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Inception Workshop for Project INCATA: Transforming Agriculture in Africa and Asia


The Project INCATA: Linked Farms and Enterprises for Inclusive Agricultural Transformation in Africa and Asia kicked off with its Inception Workshop held from April 1st to April 5th at the offices of the Bill & Melinda Gates Foundation in Washington DC, USA.

The workshop brought together 15 participants from the project’s partner organizations and institutions, which is a crucial step towards addressing the critical challenges of the project.

Participants included representatives from the Michigan State University: Thomas Reardon and Saweda Liverpool-Tasie; International Food Policy Research Institute – IFPRI: Ben Belton; Tegemeo Institute: Lilian Kirimi, John Olwande and Timothy Njagi; and Rimisp – Latin American Center for Rural Development: Julio Berdegué, Carolina Trivelli, Rodrigo Yáñez, Fred Dzanku and Andrés Fuica. In addition, the foundation was represented by: Rubén Echeverría, Randy Shigetani, Stacey Miyahara and Natasha Verma.

The workshop agenda included discussions about the objectives and core products of the project. The main objectives of this initiative are as follows: 1) Enabling public policies in support of commercialized small-scale producers (cSSP) and agrifood micro, small, and medium enterprises (MSMEs). 2) Increase the impact of public and private investments in improved products, services and practices by cSSP and agrifood MSMEs. 3) Increase quality, availability and utility of data and evidence, specifically by filling global and national evidence gaps on the role of commercial Small-Scale Producers (SSPs) and MSMEs in inclusive agriculture transformation.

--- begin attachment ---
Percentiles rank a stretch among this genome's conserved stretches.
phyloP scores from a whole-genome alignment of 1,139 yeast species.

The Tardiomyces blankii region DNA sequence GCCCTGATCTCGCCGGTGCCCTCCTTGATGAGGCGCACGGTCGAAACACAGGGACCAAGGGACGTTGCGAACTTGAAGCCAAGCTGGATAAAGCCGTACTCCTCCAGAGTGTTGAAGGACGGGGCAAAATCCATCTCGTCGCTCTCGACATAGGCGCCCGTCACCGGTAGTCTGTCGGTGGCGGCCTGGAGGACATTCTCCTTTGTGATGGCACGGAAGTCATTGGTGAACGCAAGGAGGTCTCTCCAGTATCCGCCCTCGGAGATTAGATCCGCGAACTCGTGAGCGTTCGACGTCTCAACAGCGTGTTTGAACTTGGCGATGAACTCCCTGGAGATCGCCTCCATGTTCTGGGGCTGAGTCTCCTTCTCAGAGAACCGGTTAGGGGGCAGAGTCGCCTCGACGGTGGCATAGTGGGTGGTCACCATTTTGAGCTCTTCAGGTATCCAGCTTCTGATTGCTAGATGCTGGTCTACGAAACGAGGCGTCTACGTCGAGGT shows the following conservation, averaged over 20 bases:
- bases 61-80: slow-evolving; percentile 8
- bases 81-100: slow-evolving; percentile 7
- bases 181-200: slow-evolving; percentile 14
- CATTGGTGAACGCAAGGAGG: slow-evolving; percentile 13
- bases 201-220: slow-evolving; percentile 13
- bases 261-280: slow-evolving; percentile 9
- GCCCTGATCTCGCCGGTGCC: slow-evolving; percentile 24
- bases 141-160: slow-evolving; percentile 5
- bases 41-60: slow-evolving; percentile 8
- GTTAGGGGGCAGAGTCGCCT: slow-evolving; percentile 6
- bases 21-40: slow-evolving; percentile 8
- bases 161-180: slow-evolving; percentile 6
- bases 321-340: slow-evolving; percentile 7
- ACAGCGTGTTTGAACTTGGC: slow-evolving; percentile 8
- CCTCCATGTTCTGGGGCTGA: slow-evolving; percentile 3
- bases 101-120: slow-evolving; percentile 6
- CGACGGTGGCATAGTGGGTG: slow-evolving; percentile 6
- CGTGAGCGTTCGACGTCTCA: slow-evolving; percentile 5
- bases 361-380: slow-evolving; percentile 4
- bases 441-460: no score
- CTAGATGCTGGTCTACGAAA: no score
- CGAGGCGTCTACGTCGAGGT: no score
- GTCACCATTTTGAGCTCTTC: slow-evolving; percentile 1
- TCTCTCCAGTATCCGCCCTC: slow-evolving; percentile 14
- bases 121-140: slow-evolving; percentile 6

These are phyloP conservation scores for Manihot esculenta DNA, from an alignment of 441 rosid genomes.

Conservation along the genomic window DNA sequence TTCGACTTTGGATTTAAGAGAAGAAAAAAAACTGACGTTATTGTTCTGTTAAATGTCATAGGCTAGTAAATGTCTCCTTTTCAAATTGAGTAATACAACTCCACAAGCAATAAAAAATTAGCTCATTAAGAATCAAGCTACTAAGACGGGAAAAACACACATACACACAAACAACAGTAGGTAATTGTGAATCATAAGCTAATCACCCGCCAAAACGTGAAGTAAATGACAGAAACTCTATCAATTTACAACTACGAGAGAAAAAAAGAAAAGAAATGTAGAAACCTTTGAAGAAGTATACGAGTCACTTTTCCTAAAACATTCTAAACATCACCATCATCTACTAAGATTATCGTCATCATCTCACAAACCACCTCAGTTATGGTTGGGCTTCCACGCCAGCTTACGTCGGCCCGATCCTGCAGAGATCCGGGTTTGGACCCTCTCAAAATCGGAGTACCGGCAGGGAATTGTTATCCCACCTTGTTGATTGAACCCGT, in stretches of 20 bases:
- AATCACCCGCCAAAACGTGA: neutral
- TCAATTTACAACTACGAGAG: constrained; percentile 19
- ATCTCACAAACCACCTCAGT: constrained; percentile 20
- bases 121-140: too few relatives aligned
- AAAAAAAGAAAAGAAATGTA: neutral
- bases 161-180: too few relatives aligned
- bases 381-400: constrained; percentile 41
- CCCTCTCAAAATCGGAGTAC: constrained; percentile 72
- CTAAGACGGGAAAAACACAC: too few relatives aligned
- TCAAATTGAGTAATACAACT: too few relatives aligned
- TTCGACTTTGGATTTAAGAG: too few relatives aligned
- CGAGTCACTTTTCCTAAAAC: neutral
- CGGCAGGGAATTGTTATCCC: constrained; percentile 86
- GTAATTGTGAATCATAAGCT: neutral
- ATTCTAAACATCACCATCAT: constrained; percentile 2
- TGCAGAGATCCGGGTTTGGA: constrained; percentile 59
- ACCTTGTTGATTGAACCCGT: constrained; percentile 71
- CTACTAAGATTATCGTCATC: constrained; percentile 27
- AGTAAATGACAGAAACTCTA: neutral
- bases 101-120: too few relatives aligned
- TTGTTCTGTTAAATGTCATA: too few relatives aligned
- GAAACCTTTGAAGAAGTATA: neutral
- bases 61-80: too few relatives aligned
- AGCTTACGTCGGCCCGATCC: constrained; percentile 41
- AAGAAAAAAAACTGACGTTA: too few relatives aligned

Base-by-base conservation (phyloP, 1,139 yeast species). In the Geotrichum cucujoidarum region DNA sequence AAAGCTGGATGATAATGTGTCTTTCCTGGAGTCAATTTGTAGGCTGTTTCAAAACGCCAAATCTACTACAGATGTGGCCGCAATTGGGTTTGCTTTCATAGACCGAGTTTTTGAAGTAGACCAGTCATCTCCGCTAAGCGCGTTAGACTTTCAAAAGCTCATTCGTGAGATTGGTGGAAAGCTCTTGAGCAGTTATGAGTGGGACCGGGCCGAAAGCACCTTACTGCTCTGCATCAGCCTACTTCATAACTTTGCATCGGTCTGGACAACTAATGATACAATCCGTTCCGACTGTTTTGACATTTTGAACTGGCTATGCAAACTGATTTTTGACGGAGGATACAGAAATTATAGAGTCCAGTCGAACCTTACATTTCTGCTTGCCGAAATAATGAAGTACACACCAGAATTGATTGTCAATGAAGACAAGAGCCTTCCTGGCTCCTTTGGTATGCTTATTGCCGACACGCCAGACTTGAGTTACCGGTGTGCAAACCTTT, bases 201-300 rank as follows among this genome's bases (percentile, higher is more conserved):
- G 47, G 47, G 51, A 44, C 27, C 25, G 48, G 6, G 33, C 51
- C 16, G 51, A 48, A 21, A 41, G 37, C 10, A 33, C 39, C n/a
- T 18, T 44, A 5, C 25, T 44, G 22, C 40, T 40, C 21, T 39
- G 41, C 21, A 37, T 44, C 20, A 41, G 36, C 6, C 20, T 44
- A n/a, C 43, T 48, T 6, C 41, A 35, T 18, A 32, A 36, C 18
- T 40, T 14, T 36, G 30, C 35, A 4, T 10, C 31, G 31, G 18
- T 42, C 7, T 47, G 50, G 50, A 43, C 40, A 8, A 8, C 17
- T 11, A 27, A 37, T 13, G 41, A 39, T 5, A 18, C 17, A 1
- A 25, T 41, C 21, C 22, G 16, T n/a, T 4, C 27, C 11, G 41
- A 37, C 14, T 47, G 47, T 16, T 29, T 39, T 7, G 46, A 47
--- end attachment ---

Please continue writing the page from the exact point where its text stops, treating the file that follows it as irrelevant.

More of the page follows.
In addition, the core products of the project are: a) analysis of 4 value chains (horticulture and aquaculture) in Odisha (India) and Kenya; b) analysis based on secondary information for at least 6 African countries on cSSPs and MSMEs in agrifood chains.

This workshop laid the foundations for collaborative work and provided a platform for researchers to discuss the main objectives, methodologies, and research questions of the project. Julio A. Berdegué, Rimisp consultant for the project and Research Professor at the Catholic University of Chile, highlights the workshop’s importance: “We have had many virtual meetings over almost one year, or more than one year. But this is the first time that we got together, and it allowed us to delve much deeper into understanding how the project is designed, how we will implement it, solve technical issues that we had pending, and very importantly, establish the human personal connection, which is critical for good performance.”

Project INCATA: Linked Farms and Enterprises for Inclusive Agricultural Transformation in Africa and Asia is a collaborative initiative aimed at promoting inclusive agricultural transformation across Africa and Asia. For this purpose, the project partners: Rimisp – Latin American Center for Rural Development, Michigan State University (USA); the South Asia Office of the International Food Policy Research Institute; and the Tegemeo Institute of Agricultural Policy and Development, Egerton University (Kenya), received a grant from the foundation.


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